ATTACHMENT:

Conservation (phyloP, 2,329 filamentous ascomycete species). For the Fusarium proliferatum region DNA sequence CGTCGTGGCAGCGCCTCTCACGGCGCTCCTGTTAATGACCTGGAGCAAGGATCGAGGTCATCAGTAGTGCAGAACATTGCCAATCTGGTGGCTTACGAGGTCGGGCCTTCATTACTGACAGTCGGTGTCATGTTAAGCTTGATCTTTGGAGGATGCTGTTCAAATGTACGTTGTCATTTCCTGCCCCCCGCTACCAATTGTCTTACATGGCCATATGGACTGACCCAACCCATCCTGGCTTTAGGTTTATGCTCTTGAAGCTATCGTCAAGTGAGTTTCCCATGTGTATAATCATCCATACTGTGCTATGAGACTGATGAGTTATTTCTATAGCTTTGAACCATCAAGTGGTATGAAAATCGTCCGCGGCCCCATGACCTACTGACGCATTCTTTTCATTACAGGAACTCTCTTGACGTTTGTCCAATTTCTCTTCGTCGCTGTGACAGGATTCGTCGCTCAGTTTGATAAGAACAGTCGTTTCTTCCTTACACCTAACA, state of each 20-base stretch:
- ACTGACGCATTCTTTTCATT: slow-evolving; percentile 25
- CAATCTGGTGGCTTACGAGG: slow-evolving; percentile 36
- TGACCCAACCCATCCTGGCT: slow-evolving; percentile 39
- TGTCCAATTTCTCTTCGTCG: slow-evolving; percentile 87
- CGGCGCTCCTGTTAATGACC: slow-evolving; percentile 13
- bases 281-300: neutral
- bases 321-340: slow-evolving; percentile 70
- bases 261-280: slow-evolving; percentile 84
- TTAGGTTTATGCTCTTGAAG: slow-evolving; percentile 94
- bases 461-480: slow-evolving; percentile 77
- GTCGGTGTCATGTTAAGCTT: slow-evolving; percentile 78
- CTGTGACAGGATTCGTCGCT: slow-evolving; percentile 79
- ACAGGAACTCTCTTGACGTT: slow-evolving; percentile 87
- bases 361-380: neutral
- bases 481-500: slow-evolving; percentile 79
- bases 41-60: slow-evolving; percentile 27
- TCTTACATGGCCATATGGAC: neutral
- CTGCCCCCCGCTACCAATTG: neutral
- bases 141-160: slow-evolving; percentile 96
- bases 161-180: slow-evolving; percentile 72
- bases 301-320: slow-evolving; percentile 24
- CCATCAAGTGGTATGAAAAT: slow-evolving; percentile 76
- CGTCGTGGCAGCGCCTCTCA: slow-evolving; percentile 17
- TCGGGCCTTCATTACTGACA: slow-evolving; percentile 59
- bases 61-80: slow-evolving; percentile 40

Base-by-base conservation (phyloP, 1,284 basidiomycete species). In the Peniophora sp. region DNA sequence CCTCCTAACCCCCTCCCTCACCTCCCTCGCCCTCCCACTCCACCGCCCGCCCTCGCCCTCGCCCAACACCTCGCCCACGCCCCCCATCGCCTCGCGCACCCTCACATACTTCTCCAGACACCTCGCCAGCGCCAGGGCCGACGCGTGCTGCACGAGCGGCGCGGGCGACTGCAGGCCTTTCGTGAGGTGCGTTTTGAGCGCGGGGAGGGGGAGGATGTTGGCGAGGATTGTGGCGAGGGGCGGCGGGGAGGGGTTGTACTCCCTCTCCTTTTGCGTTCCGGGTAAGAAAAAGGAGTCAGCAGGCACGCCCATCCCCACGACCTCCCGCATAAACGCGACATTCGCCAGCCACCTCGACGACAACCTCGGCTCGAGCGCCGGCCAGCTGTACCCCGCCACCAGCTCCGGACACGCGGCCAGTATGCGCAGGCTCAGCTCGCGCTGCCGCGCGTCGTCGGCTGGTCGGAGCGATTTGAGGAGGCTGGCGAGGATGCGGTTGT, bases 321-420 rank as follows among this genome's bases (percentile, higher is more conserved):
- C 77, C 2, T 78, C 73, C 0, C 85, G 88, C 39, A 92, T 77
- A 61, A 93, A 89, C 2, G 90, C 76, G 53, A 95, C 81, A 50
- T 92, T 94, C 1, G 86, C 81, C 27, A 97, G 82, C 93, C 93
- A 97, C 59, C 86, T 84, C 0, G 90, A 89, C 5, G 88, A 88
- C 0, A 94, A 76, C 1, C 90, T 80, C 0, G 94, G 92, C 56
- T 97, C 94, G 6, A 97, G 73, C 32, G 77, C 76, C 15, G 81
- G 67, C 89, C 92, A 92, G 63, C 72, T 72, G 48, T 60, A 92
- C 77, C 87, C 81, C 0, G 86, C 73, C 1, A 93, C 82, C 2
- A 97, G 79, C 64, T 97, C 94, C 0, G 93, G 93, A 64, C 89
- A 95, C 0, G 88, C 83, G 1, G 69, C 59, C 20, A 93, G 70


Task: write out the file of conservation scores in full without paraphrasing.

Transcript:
Conservation (phyloP, 2,329 filamentous ascomycete species). For the Fusarium proliferatum region DNA sequence CGTCGTGGCAGCGCCTCTCACGGCGCTCCTGTTAATGACCTGGAGCAAGGATCGAGGTCATCAGTAGTGCAGAACATTGCCAATCTGGTGGCTTACGAGGTCGGGCCTTCATTACTGACAGTCGGTGTCATGTTAAGCTTGATCTTTGGAGGATGCTGTTCAAATGTACGTTGTCATTTCCTGCCCCCCGCTACCAATTGTCTTACATGGCCATATGGACTGACCCAACCCATCCTGGCTTTAGGTTTATGCTCTTGAAGCTATCGTCAAGTGAGTTTCCCATGTGTATAATCATCCATACTGTGCTATGAGACTGATGAGTTATTTCTATAGCTTTGAACCATCAAGTGGTATGAAAATCGTCCGCGGCCCCATGACCTACTGACGCATTCTTTTCATTACAGGAACTCTCTTGACGTTTGTCCAATTTCTCTTCGTCGCTGTGACAGGATTCGTCGCTCAGTTTGATAAGAACAGTCGTTTCTTCCTTACACCTAACA, state of each 20-base stretch:
- ACTGACGCATTCTTTTCATT: slow-evolving; percentile 25
- CAATCTGGTGGCTTACGAGG: slow-evolving; percentile 36
- TGACCCAACCCATCCTGGCT: slow-evolving; percentile 39
- TGTCCAATTTCTCTTCGTCG: slow-evolving; percentile 87
- CGGCGCTCCTGTTAATGACC: slow-evolving; percentile 13
- bases 281-300: neutral
- bases 321-340: slow-evolving; percentile 70
- bases 261-280: slow-evolving; percentile 84
- TTAGGTTTATGCTCTTGAAG: slow-evolving; percentile 94
- bases 461-480: slow-evolving; percentile 77
- GTCGGTGTCATGTTAAGCTT: slow-evolving; percentile 78
- CTGTGACAGGATTCGTCGCT: slow-evolving; percentile 79
- ACAGGAACTCTCTTGACGTT: slow-evolving; percentile 87
- bases 361-380: neutral
- bases 481-500: slow-evolving; percentile 79
- bases 41-60: slow-evolving; percentile 27
- TCTTACATGGCCATATGGAC: neutral
- CTGCCCCCCGCTACCAATTG: neutral
- bases 141-160: slow-evolving; percentile 96
- bases 161-180: slow-evolving; percentile 72
- bases 301-320: slow-evolving; percentile 24
- CCATCAAGTGGTATGAAAAT: slow-evolving; percentile 76
- CGTCGTGGCAGCGCCTCTCA: slow-evolving; percentile 17
- TCGGGCCTTCATTACTGACA: slow-evolving; percentile 59
- bases 61-80: slow-evolving; percentile 40

Base-by-base conservation (phyloP, 1,284 basidiomycete species). In the Peniophora sp. region DNA sequence CCTCCTAACCCCCTCCCTCACCTCCCTCGCCCTCCCACTCCACCGCCCGCCCTCGCCCTCGCCCAACACCTCGCCCACGCCCCCCATCGCCTCGCGCACCCTCACATACTTCTCCAGACACCTCGCCAGCGCCAGGGCCGACGCGTGCTGCACGAGCGGCGCGGGCGACTGCAGGCCTTTCGTGAGGTGCGTTTTGAGCGCGGGGAGGGGGAGGATGTTGGCGAGGATTGTGGCGAGGGGCGGCGGGGAGGGGTTGTACTCCCTCTCCTTTTGCGTTCCGGGTAAGAAAAAGGAGTCAGCAGGCACGCCCATCCCCACGACCTCCCGCATAAACGCGACATTCGCCAGCCACCTCGACGACAACCTCGGCTCGAGCGCCGGCCAGCTGTACCCCGCCACCAGCTCCGGACACGCGGCCAGTATGCGCAGGCTCAGCTCGCGCTGCCGCGCGTCGTCGGCTGGTCGGAGCGATTTGAGGAGGCTGGCGAGGATGCGGTTGT, bases 321-420 rank as follows among this genome's bases (percentile, higher is more conserved):
- C 77, C 2, T 78, C 73, C 0, C 85, G 88, C 39, A 92, T 77
- A 61, A 93, A 89, C 2, G 90, C 76, G 53, A 95, C 81, A 50
- T 92, T 94, C 1, G 86, C 81, C 27, A 97, G 82, C 93, C 93
- A 97, C 59, C 86, T 84, C 0, G 90, A 89, C 5, G 88, A 88
- C 0, A 94, A 76, C 1, C 90, T 80, C 0, G 94, G 92, C 56
- T 97, C 94, G 6, A 97, G 73, C 32, G 77, C 76, C 15, G 81
- G 67, C 89, C 92, A 92, G 63, C 72, T 72, G 48, T 60, A 92
- C 77, C 87, C 81, C 0, G 86, C 73, C 1, A 93, C 82, C 2
- A 97, G 79, C 64, T 97, C 94, C 0, G 93, G 93, A 64, C 89
- A 95, C 0, G 88, C 83, G 1, G 69, C 59, C 20, A 93, G 70